tortious interference with contract and defamation, and to
dismiss Sugarhill's affirmative defense of prior transfer.
1. Tortious Interference with Contract
Under New Jersey law, the elements of a claim for tortious
interference with contract are: (1) the existence of the
contract; (2) interference which was intentional and with malice;
(3) the loss of the contract or prospective gain as a result of
the interference; and (4) damages. See Velop, Inc. v. Kaplan,
301 N.J. Super. 32, 693 A.2d 917 (App. Div. 1997). Where one or
more of the requisite elements is not established, summary
judgment is appropriate. See Silvestre v. Bell Atlantic Corp.,
973 F. Supp. 475, 485 (D.N.J. 1997).
Tuff contends that Sugarhill has failed to establish the
existence of either a contract or a contract that has been
breached. Sugarhill counters that it has a "valid and subsisting
cause of action for contractual interference," and points to a
letter from BMG Music ("BMG")*fn2 to Sugarhill dated September
27, 1995. The letter references
a lawsuit brought by Tuff against BMG and states in pertinent
In light of the requirements of the agreement between
Sugar Hill Records on the one hand and Miramax and
RCA Records on the other, dated July 8, 1994, with
respect to the Master Recording "Spoonin' Rap" by
Spoonie Gee (the "Agreement"), this letter will serve
as a formal notice of Tuff City's claim as set forth
in the attached complaint. Please be advised that the
complaint contains allegations which are inconsistent
with the warranties and representations made by Sugar
Hill in paragraph 3 of the Agreement. Accordingly,
RCA Records hereby invokes its right to be reimbursed
by Sugar Hill Records for any damages arising out of
such claim pursuant to paragraph 4 of the Agreement.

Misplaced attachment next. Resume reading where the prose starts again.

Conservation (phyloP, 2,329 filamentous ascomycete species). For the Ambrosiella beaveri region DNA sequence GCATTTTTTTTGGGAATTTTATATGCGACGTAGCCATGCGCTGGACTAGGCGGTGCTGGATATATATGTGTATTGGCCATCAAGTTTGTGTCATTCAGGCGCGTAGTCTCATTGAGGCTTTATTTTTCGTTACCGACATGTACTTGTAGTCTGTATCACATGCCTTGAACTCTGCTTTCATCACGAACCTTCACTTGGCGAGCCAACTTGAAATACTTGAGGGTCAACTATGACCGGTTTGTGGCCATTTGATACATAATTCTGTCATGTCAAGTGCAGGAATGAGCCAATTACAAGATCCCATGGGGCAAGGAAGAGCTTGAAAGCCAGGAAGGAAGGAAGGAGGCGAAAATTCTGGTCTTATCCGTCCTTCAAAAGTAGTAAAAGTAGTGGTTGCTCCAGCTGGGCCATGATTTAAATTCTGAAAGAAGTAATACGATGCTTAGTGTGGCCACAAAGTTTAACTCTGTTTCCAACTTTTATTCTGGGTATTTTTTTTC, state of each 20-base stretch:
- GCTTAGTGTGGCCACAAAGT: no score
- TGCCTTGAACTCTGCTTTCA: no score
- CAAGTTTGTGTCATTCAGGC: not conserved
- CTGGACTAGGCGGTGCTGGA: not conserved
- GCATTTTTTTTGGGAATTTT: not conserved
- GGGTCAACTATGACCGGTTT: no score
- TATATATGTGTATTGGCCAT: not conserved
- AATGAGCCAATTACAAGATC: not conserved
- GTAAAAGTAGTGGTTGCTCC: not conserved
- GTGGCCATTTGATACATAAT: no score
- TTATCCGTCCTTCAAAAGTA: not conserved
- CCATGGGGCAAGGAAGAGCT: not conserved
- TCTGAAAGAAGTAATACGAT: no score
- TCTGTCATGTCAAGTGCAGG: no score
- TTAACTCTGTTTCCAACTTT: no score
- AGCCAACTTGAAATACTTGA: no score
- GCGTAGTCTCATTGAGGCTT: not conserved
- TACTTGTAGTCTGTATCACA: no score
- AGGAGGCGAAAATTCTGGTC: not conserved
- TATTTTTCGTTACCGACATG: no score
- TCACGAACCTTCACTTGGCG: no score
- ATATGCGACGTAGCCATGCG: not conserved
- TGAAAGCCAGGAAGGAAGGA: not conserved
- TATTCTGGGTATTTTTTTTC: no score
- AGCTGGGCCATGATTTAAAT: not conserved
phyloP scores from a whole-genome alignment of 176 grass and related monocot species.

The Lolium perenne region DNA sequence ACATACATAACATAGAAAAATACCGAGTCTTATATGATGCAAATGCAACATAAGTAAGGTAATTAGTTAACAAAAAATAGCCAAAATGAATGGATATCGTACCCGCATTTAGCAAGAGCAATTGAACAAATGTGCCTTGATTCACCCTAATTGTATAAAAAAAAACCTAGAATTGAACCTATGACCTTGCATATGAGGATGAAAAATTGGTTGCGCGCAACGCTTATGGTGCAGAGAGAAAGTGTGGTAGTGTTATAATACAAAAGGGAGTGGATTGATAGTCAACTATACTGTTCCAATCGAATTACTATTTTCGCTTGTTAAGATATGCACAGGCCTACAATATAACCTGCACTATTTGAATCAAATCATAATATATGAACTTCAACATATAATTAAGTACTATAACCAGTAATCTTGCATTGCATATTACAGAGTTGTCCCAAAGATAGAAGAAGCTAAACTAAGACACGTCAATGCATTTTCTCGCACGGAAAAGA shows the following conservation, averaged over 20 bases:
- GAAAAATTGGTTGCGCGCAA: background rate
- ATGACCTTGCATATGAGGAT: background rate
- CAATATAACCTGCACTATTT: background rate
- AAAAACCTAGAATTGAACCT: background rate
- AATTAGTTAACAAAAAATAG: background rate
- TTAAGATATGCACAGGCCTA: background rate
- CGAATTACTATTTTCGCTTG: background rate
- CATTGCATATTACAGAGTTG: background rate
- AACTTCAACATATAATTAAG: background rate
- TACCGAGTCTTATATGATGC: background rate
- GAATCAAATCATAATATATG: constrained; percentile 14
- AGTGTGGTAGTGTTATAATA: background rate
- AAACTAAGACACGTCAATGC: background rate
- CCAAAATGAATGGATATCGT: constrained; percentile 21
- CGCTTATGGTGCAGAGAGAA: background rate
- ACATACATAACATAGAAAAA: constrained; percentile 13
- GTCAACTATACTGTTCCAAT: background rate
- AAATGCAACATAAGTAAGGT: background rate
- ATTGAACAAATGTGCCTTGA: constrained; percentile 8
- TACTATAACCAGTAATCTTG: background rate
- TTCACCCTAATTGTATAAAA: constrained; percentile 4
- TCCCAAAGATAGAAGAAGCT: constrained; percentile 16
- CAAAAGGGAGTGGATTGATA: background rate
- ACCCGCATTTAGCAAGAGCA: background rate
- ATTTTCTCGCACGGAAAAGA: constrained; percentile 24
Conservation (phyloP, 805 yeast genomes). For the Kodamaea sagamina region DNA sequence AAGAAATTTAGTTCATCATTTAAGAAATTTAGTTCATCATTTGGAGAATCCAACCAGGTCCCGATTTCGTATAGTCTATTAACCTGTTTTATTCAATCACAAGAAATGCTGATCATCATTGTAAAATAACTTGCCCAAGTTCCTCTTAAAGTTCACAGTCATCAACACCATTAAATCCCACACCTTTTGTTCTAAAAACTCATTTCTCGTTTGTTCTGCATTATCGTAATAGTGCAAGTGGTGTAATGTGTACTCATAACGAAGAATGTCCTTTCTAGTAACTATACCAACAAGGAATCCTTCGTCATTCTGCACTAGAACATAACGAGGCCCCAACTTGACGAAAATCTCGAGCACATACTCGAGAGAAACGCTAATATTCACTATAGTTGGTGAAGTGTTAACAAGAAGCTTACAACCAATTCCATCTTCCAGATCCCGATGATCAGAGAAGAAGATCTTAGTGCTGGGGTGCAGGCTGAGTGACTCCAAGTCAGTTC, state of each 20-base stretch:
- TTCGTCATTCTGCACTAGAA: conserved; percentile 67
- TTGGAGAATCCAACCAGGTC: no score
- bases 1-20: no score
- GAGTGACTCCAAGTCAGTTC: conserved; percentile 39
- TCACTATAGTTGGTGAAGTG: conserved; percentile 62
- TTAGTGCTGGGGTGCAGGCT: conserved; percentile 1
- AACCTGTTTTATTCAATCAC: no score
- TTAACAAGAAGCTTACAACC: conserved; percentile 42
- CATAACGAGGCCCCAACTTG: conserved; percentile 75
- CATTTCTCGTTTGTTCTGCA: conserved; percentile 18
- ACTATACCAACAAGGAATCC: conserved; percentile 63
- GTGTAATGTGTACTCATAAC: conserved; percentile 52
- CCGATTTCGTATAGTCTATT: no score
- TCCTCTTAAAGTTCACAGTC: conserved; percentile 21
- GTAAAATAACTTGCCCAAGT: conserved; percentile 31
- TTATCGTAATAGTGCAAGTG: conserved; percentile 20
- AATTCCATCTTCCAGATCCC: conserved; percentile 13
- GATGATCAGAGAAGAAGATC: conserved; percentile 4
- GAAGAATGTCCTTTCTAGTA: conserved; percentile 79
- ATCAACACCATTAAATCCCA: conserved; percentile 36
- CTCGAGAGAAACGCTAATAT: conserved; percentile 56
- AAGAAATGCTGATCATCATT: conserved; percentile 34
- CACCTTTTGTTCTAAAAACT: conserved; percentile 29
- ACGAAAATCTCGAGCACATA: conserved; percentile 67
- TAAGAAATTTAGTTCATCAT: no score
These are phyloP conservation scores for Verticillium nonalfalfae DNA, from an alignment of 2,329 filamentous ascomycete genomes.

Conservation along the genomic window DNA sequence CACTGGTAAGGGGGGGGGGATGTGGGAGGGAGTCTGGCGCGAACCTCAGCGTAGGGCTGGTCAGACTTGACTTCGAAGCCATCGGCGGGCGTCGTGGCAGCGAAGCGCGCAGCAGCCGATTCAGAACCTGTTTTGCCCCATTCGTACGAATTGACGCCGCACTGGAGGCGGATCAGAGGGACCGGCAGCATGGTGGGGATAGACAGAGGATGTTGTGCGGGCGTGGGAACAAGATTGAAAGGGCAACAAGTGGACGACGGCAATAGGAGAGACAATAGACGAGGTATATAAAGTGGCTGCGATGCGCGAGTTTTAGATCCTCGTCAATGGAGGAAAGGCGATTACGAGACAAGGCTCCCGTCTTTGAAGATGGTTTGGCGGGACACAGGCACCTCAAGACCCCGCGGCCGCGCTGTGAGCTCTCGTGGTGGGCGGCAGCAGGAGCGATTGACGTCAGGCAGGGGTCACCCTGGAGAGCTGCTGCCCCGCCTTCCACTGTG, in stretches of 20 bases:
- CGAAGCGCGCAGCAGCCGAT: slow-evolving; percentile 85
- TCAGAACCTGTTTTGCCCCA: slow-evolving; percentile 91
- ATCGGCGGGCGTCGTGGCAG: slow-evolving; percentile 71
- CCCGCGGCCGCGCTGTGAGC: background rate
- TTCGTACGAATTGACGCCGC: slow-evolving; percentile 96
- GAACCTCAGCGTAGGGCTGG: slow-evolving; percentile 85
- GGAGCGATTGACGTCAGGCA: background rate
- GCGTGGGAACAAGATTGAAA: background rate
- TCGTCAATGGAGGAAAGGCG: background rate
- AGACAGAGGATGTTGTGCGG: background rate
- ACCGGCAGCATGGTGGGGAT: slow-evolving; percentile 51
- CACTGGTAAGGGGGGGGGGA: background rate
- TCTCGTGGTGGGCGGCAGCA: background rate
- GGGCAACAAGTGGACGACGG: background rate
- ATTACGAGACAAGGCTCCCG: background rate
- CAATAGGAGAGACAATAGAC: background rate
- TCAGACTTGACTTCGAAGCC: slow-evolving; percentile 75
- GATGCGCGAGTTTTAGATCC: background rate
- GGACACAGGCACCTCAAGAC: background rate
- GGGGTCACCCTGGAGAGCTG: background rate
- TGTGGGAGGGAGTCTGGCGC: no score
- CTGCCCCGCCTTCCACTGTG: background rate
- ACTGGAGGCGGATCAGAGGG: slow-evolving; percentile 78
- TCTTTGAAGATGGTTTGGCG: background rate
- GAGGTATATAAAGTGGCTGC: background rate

(Gandel Dec.Exh. M).
While this letter indicates that BMG and Sugarhill had a
contract, it does not show that the contract was breached nor the
loss of any prospective gain to Sugarhill.
Sugarhill asserts that a series of documents demonstrate that
it had contracts with which Tuff interfered. Upon examination,
however, while some of the documents suggest the existence of a
contract, none indicate any interference with those contracts by
Sugarhill suggests that in accordance with music industry
practice, it does not enter contracts. This assertion is belied
by the aforementioned evidence in the record tending to suggest
that Sugarhill did enter into written contracts. Moreover, to the
extent that Sugarhill alleges interference with negotiations,
these allegations are more properly dealt with in the context of
defendants' claim for tortious interference with prospective
Joseph Robinson Sr., president and CEO of Sugarhill
("Robinson"), testified that the only contract signed by the
defendants with which Tuff interfered was with Arista or Bad Boy
Records (collectively, "Arista"). Robinson explained that he
entered into an agreement with Arista for Arista's use of
"Spoonin' Rap," and that Arista was holding the money it owed to
Sugarhill in escrow pending the outcome of this litigation.
Robinson avers that Tuff contacted Deborah Mannis Gardner
("Gardner") at BMG and apprised her that it was the rightful
owner of both the Composition and the Master and claimed
exclusive entitlement to all royalties and licensing fees.
Gardner, in turn, contacted Arista and "told them what the
situation was." Consequently, Arista decided to hold the money it
owed to Sugarhill in escrow.
Arguably, Tuff's representations to BMG and Arista constitute
an interference with an existing contract between Sugarhill and
Arista. The question remains, however, as to whether Tuff's
interference was "intentional and with malice."
In the context of a claim for tortious interference with
contract, malice does not mean "ill will toward" the victim.
"Rather, malice is defined to mean that the harm was inflicted
intentionally and without justification or excuse." Printing
Mart-Morristown v. Sharp Electronics, 116 N.J. 739, 751,
563 A.2d 31 (1989). Implicit in this definition of malice "is
acceptance of the principle that requisite intent may be either a
specific intent to interfere with the contract or the taking of
improper action with knowledge that interference will probably
result." Velop, 301 N.J.Super. at 49, 693 A.2d at 926.
On this record, a question of fact exists as to whether Tuff's
interference was malicious and intentional. There is also a
question of fact as to what, if any, damages Sugarhill has
sustained as a result of the interference. Accordingly, summary
judgment is not appropriate as to Sugarhill's counterclaim for
tortious interference with contract.